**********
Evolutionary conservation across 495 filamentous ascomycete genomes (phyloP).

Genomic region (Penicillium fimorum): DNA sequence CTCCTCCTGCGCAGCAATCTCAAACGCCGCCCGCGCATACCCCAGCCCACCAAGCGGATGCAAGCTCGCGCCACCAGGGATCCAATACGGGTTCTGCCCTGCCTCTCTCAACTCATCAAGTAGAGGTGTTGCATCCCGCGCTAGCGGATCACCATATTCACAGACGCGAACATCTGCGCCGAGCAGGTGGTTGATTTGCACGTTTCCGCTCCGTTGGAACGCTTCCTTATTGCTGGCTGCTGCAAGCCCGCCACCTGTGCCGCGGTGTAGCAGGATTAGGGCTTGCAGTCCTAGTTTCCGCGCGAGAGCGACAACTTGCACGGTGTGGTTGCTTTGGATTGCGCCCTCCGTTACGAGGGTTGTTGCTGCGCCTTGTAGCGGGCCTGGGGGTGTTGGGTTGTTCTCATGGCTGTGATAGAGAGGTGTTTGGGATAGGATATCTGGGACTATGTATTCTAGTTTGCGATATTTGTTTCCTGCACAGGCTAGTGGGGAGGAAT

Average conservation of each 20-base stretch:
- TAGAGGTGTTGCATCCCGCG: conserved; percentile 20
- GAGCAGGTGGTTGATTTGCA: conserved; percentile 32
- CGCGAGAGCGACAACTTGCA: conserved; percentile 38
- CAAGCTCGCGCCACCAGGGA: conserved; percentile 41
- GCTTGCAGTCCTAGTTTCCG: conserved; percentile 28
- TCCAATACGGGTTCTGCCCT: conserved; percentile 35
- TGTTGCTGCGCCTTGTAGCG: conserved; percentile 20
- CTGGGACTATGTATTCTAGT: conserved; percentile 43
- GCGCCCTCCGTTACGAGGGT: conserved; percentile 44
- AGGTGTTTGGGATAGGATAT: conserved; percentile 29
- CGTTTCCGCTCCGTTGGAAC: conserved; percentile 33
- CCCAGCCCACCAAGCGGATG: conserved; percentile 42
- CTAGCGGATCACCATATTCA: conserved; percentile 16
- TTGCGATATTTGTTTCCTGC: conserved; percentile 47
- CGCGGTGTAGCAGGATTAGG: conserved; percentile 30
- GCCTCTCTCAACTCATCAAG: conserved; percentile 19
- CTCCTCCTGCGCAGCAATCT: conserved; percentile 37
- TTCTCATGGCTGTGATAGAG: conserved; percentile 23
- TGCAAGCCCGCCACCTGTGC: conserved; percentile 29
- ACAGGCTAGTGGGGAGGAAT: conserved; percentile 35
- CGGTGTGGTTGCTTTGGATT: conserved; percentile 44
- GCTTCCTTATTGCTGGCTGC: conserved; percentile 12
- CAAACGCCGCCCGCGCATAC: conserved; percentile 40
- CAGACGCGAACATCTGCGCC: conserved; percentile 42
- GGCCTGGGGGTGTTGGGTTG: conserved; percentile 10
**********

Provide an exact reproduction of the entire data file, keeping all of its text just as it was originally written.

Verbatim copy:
Evolutionary conservation across 495 filamentous ascomycete genomes (phyloP).

Genomic region (Penicillium fimorum): DNA sequence CTCCTCCTGCGCAGCAATCTCAAACGCCGCCCGCGCATACCCCAGCCCACCAAGCGGATGCAAGCTCGCGCCACCAGGGATCCAATACGGGTTCTGCCCTGCCTCTCTCAACTCATCAAGTAGAGGTGTTGCATCCCGCGCTAGCGGATCACCATATTCACAGACGCGAACATCTGCGCCGAGCAGGTGGTTGATTTGCACGTTTCCGCTCCGTTGGAACGCTTCCTTATTGCTGGCTGCTGCAAGCCCGCCACCTGTGCCGCGGTGTAGCAGGATTAGGGCTTGCAGTCCTAGTTTCCGCGCGAGAGCGACAACTTGCACGGTGTGGTTGCTTTGGATTGCGCCCTCCGTTACGAGGGTTGTTGCTGCGCCTTGTAGCGGGCCTGGGGGTGTTGGGTTGTTCTCATGGCTGTGATAGAGAGGTGTTTGGGATAGGATATCTGGGACTATGTATTCTAGTTTGCGATATTTGTTTCCTGCACAGGCTAGTGGGGAGGAAT

Average conservation of each 20-base stretch:
- TAGAGGTGTTGCATCCCGCG: conserved; percentile 20
- GAGCAGGTGGTTGATTTGCA: conserved; percentile 32
- CGCGAGAGCGACAACTTGCA: conserved; percentile 38
- CAAGCTCGCGCCACCAGGGA: conserved; percentile 41
- GCTTGCAGTCCTAGTTTCCG: conserved; percentile 28
- TCCAATACGGGTTCTGCCCT: conserved; percentile 35
- TGTTGCTGCGCCTTGTAGCG: conserved; percentile 20
- CTGGGACTATGTATTCTAGT: conserved; percentile 43
- GCGCCCTCCGTTACGAGGGT: conserved; percentile 44
- AGGTGTTTGGGATAGGATAT: conserved; percentile 29
- CGTTTCCGCTCCGTTGGAAC: conserved; percentile 33
- CCCAGCCCACCAAGCGGATG: conserved; percentile 42
- CTAGCGGATCACCATATTCA: conserved; percentile 16
- TTGCGATATTTGTTTCCTGC: conserved; percentile 47
- CGCGGTGTAGCAGGATTAGG: conserved; percentile 30
- GCCTCTCTCAACTCATCAAG: conserved; percentile 19
- CTCCTCCTGCGCAGCAATCT: conserved; percentile 37
- TTCTCATGGCTGTGATAGAG: conserved; percentile 23
- TGCAAGCCCGCCACCTGTGC: conserved; percentile 29
- ACAGGCTAGTGGGGAGGAAT: conserved; percentile 35
- CGGTGTGGTTGCTTTGGATT: conserved; percentile 44
- GCTTCCTTATTGCTGGCTGC: conserved; percentile 12
- CAAACGCCGCCCGCGCATAC: conserved; percentile 40
- CAGACGCGAACATCTGCGCC: conserved; percentile 42
- GGCCTGGGGGTGTTGGGTTG: conserved; percentile 10